A case of polymyositis with ophthalmoplegia: Laboratory examinations☆: Laboratory examinations

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Polymyositis (PM) mainly involves proximal limb and trunk muscles. Ocular muscles are not affected, except in rare cases with both PM and myasthenia gravis (MG). Thus, the results of laboratory examinations in such a patient deserve to be reported.


To analyze the clinical, imaging and pathology datas on a 65-year-old woman patient with PM with complex symptoms, who presented mainly ophthalmoplegia. The patient consented to all examinations and the hospital Ethics Committee approved the study. The laboratory examinations included creatine kinase (CK), ENA, tumor marker, function of thyroid, cranial MRI, and electromyogram (EMG). Biopsy of the left quadriceps femoris was performed, frozen specimens were stained with hematoxylin and eosin, ATPase, NADH tetrazolium reductase, periodic acid Schiff, oil red O, modified Gomory trichrome and MHC–I, to investigate the pathology of muscle fibers


Laboratory results showed: CK, 108.32 μ kat/L; antinuclear antibody: (+); ENA, (−); tumor marker, (−); normal thyroid function, MRI showed no abnormal signals in brain and extraocular muscles. Electromyography of the bilateral deltoid, biceps brachii, musculus quadriceps fexoris, anterior tibialis showed fibrillation potentials, positive potentials and short-duration, small-amplitude polyphasic potentials on voluntary movements with a full interference pattern on mild exertion. Repetitive stimulation did not result in any increment or decrement in these potentials. A muscle biopsy of the left quadriceps femoris showed many small round muscle fibers without peripheral bundle distribution and apparent myofiber degeneration, necrosis and phagocytosis. There were several focal lymphocyte infiltrations. MHC–I immunohistochemical staining was positive in most fibers revealing inflammatory infiltration of normal fibers with MHC–I expression.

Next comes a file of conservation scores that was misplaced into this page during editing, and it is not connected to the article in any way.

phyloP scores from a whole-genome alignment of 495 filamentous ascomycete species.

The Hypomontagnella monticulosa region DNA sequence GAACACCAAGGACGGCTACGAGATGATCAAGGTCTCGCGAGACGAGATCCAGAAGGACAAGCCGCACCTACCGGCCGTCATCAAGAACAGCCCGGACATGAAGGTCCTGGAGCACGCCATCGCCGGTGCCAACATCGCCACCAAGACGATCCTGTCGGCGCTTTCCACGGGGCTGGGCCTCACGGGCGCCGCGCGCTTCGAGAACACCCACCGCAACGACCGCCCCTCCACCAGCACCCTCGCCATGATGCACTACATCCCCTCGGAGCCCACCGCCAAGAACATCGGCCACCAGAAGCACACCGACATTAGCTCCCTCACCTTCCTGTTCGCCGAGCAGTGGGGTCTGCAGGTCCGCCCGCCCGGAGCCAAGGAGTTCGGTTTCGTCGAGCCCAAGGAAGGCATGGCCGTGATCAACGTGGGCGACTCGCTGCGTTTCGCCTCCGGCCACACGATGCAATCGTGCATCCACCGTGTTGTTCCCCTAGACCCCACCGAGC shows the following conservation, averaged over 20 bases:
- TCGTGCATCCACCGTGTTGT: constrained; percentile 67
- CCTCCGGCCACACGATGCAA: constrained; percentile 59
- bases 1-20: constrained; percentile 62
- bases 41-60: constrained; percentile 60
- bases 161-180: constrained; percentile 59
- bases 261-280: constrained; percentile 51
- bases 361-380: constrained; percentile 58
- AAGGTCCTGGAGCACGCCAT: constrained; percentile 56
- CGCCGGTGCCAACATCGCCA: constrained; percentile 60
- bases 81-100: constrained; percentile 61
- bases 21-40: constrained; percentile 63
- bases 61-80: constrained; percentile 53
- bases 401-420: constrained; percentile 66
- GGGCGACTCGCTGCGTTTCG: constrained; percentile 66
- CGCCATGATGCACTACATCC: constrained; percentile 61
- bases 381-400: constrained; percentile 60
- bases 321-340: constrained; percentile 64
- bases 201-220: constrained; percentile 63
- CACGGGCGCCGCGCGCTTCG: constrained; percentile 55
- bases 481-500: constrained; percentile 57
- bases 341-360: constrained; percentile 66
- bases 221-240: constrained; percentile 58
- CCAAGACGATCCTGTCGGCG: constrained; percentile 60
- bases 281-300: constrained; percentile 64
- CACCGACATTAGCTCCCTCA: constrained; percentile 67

This patient showed increased CK, typical triad of myopathy in EMG, and apparent degeneration and necrosis in biopsy of quadriceps femoris. Therefore, the diagnosis of PM and involvement of extraocular muscles were definite.

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